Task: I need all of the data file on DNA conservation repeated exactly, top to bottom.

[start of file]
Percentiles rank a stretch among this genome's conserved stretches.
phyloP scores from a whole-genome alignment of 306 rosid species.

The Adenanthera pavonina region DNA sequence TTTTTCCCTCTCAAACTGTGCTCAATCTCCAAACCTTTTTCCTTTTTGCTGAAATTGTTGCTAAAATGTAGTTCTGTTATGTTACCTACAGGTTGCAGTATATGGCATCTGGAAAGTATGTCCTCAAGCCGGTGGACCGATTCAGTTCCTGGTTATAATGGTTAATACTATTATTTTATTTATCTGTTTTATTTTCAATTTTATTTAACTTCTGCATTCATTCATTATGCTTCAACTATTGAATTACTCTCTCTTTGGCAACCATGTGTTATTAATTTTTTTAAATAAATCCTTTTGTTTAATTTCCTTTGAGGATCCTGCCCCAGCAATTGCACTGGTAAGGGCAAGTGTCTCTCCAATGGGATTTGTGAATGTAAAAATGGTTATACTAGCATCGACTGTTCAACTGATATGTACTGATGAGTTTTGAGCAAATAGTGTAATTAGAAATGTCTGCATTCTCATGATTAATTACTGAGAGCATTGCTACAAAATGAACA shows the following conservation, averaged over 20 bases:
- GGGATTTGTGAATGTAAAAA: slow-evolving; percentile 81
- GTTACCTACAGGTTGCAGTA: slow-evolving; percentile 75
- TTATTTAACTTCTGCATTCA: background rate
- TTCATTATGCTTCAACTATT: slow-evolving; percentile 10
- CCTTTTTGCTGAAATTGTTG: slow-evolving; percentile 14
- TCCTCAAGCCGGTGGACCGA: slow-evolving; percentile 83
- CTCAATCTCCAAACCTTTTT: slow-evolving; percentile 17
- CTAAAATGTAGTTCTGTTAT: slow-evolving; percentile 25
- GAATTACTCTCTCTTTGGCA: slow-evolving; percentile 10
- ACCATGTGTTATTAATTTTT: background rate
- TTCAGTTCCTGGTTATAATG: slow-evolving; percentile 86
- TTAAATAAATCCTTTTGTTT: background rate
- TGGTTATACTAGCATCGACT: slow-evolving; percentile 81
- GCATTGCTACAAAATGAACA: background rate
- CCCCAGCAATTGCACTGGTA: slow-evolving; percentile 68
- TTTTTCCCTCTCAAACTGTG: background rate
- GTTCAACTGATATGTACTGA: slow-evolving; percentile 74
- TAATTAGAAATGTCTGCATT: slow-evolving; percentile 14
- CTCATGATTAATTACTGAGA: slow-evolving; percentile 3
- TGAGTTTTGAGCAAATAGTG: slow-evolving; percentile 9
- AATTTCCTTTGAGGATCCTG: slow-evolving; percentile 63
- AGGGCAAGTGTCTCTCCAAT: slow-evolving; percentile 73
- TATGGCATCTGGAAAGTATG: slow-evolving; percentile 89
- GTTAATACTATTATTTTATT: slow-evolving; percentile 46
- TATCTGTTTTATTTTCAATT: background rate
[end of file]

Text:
Percentiles rank a stretch among this genome's conserved stretches.
phyloP scores from a whole-genome alignment of 306 rosid species.

The Adenanthera pavonina region DNA sequence TTTTTCCCTCTCAAACTGTGCTCAATCTCCAAACCTTTTTCCTTTTTGCTGAAATTGTTGCTAAAATGTAGTTCTGTTATGTTACCTACAGGTTGCAGTATATGGCATCTGGAAAGTATGTCCTCAAGCCGGTGGACCGATTCAGTTCCTGGTTATAATGGTTAATACTATTATTTTATTTATCTGTTTTATTTTCAATTTTATTTAACTTCTGCATTCATTCATTATGCTTCAACTATTGAATTACTCTCTCTTTGGCAACCATGTGTTATTAATTTTTTTAAATAAATCCTTTTGTTTAATTTCCTTTGAGGATCCTGCCCCAGCAATTGCACTGGTAAGGGCAAGTGTCTCTCCAATGGGATTTGTGAATGTAAAAATGGTTATACTAGCATCGACTGTTCAACTGATATGTACTGATGAGTTTTGAGCAAATAGTGTAATTAGAAATGTCTGCATTCTCATGATTAATTACTGAGAGCATTGCTACAAAATGAACA shows the following conservation, averaged over 20 bases:
- GGGATTTGTGAATGTAAAAA: slow-evolving; percentile 81
- GTTACCTACAGGTTGCAGTA: slow-evolving; percentile 75
- TTATTTAACTTCTGCATTCA: background rate
- TTCATTATGCTTCAACTATT: slow-evolving; percentile 10
- CCTTTTTGCTGAAATTGTTG: slow-evolving; percentile 14
- TCCTCAAGCCGGTGGACCGA: slow-evolving; percentile 83
- CTCAATCTCCAAACCTTTTT: slow-evolving; percentile 17
- CTAAAATGTAGTTCTGTTAT: slow-evolving; percentile 25
- GAATTACTCTCTCTTTGGCA: slow-evolving; percentile 10
- ACCATGTGTTATTAATTTTT: background rate
- TTCAGTTCCTGGTTATAATG: slow-evolving; percentile 86
- TTAAATAAATCCTTTTGTTT: background rate
- TGGTTATACTAGCATCGACT: slow-evolving; percentile 81
- GCATTGCTACAAAATGAACA: background rate
- CCCCAGCAATTGCACTGGTA: slow-evolving; percentile 68
- TTTTTCCCTCTCAAACTGTG: background rate
- GTTCAACTGATATGTACTGA: slow-evolving; percentile 74
- TAATTAGAAATGTCTGCATT: slow-evolving; percentile 14
- CTCATGATTAATTACTGAGA: slow-evolving; percentile 3
- TGAGTTTTGAGCAAATAGTG: slow-evolving; percentile 9
- AATTTCCTTTGAGGATCCTG: slow-evolving; percentile 63
- AGGGCAAGTGTCTCTCCAAT: slow-evolving; percentile 73
- TATGGCATCTGGAAAGTATG: slow-evolving; percentile 89
- GTTAATACTATTATTTTATT: slow-evolving; percentile 46
- TATCTGTTTTATTTTCAATT: background rate